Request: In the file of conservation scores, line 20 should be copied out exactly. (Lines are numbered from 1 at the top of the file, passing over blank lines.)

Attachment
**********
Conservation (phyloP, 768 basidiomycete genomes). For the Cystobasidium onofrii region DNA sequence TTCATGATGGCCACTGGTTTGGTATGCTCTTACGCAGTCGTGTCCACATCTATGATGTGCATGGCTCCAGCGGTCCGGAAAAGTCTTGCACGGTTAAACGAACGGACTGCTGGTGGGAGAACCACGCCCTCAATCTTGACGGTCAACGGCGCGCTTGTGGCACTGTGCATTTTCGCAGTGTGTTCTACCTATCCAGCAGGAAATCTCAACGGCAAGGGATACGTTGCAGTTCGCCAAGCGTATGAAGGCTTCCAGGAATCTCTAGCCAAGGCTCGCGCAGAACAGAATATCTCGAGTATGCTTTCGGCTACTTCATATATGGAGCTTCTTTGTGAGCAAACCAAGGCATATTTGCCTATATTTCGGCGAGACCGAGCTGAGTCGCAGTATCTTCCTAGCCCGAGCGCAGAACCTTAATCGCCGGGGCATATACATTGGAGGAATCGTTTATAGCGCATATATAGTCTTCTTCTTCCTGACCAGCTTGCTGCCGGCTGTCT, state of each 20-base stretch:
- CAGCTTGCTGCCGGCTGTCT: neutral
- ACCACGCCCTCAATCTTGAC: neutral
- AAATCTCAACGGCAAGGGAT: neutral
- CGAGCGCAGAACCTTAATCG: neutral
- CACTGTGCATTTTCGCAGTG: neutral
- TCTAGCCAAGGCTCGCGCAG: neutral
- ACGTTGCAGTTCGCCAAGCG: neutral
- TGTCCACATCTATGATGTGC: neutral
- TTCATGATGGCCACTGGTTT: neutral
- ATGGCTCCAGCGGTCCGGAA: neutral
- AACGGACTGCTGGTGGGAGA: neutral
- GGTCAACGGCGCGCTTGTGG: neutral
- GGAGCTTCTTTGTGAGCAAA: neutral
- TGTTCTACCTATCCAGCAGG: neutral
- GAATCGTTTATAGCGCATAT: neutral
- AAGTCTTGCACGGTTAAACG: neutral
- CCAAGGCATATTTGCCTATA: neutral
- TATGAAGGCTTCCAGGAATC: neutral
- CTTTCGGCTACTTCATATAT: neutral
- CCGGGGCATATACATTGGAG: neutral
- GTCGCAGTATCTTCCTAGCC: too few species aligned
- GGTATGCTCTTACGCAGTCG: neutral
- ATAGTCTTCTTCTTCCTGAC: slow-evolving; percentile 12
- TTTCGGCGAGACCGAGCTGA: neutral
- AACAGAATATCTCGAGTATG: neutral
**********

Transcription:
- CTTTCGGCTACTTCATATAT: neutral